Answering 7 questions about remote work

By Byron Patrick, CPA/CITP, CGMA

Months after COVID-19 forced most accountants to work remotely, I'm still getting questions on how to optimize working conditions at home. Let's provide some answers.

Q. It seems like every time I'm in a Zoom meeting, my wife or kids yell at me from downstairs, something like, "Babe, did you put pickles on the grocery list last night?" or "Dad, can I play 'Call of Duty'?" If I'm speaking on the call, everyone can hear that. Is there an efficient way to let my family know I'm in a meeting?

A. Here's what has worked for me. I wired up my house with Wemo smart devices, so I installed a Wemo smart plug in an easily visible location. I then connected a nightlight to the smart plug. When I jump on a call, I fire up the Wemo app on my phone and turn on the nightlight. When I am off the call, I turn off the light. Now, before my family yells out to ask me if we bought more toilet paper, they can check the light to see if it's safe.

Full disclaimer, this method doesn't work on your pets!

Q. I don't miss the traffic on my commute, but I do miss using that time to get mentally prepared for the day. Any way to simulate that at home?

A. A few apps can create a morning commute of sorts from the bedroom to the home office.

  • Step count app: I use my Samsung Health app to track my steps for the day. My morning commute requires I achieve a minimum of 1,500 steps before I can "go to work." I get mine in doing chores on my farm, but a simple walk around the neighborhood works, too. Adjust the steps to fit your personal goals.
  • Podcast app: I use Spotify for listening to podcasts. "Subscribe" to a solid rotation of podcasts, and listen while getting ready for the day.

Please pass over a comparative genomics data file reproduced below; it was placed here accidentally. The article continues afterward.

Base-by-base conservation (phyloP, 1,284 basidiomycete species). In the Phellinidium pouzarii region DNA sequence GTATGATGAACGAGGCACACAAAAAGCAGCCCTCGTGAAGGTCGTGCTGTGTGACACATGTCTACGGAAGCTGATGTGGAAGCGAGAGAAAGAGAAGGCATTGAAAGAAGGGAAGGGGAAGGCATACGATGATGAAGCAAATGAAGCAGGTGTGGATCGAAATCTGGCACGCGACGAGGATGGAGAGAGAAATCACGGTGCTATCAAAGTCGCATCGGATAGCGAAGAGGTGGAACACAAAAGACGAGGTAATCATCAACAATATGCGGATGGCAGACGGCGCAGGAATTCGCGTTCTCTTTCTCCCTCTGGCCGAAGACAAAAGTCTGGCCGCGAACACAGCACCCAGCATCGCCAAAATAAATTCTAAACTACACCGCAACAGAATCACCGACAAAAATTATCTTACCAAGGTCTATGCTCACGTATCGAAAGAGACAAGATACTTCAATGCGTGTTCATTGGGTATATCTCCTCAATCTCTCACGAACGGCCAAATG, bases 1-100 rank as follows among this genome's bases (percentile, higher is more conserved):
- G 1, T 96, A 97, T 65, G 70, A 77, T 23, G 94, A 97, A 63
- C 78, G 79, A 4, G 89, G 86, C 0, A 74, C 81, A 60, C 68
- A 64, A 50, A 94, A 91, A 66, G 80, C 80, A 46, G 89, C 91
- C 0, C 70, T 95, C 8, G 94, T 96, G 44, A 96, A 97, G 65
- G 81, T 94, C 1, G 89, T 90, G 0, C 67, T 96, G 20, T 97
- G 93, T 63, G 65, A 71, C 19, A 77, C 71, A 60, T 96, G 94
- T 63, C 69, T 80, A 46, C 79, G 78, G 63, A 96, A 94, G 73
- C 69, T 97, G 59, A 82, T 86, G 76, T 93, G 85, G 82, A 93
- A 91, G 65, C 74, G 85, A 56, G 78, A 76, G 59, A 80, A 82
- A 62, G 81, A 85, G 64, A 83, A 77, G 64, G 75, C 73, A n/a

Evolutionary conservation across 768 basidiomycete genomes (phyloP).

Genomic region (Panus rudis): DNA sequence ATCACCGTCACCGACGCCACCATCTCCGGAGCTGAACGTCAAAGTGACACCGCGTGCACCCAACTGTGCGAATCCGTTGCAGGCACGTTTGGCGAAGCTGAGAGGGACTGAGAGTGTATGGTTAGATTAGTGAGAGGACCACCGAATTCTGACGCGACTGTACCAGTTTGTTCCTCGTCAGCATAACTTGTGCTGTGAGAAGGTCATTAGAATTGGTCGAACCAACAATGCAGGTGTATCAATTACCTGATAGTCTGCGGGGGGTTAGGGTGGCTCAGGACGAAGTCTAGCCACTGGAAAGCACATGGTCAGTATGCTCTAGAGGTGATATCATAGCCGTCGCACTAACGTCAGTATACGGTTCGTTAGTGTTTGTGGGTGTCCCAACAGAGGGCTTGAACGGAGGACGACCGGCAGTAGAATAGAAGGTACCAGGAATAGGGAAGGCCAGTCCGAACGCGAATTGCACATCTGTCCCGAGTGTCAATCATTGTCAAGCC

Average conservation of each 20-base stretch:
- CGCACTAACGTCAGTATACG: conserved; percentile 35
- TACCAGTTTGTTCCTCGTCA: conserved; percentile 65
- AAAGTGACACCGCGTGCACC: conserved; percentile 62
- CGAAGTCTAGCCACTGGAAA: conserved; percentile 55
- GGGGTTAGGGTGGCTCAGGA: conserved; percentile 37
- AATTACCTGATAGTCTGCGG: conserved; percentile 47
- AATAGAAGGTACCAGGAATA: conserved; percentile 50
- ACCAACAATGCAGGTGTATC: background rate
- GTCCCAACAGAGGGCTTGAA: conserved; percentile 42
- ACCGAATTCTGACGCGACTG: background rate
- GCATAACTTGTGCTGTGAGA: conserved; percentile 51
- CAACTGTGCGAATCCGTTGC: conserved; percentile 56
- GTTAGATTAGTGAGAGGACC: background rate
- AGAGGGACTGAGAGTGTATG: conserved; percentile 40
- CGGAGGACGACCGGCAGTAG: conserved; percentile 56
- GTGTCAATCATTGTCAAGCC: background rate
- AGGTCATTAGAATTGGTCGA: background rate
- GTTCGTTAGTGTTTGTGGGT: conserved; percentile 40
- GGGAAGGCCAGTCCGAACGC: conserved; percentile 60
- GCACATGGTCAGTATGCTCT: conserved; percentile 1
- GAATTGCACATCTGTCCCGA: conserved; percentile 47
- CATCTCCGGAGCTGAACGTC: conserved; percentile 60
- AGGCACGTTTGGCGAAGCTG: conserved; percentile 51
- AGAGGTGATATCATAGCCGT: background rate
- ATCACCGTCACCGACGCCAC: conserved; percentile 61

• Audiobook app: Audible provides an unlimited supply of audiobooks that are great for the "morning commute." I rotate between fiction and nonfiction to mix things up depending on my day.

Q. I have a big desk in my home office, but my three monitors don't leave much room for anything else. What should I do?

A. Monitors can take up quite a bit of desk space. A monitor stand (or stands) can help recover most of this space while providing a better setup to prevent a sore neck or back muscles from poor positioning.

I recommend taking the monitor stand one additional step and upgrading to a standing desk monitor stand. If you are like me and have a desk you like but want the ability to stand while you work, invest in a standing desk that sits on top of your existing desk.

Q. I like to use virtual backgrounds on Zoom because I work in the dining room, but it seems like my computer runs slower. Am I imagining that?

A. It's not just your imagination. The use of a virtual background comes at the cost of crucial RAM and processing power on your computer as it tries to make decisions every second to separate the foreground from the background.

A simple green screen sitting behind your chair, or possibly attached to your chair, is a cheap and simple way to reduce the resource requirements on your computer. With a green screen, the computer no longer needs to figure out where to apply the virtual background. This leads to an improved experience and better video quality.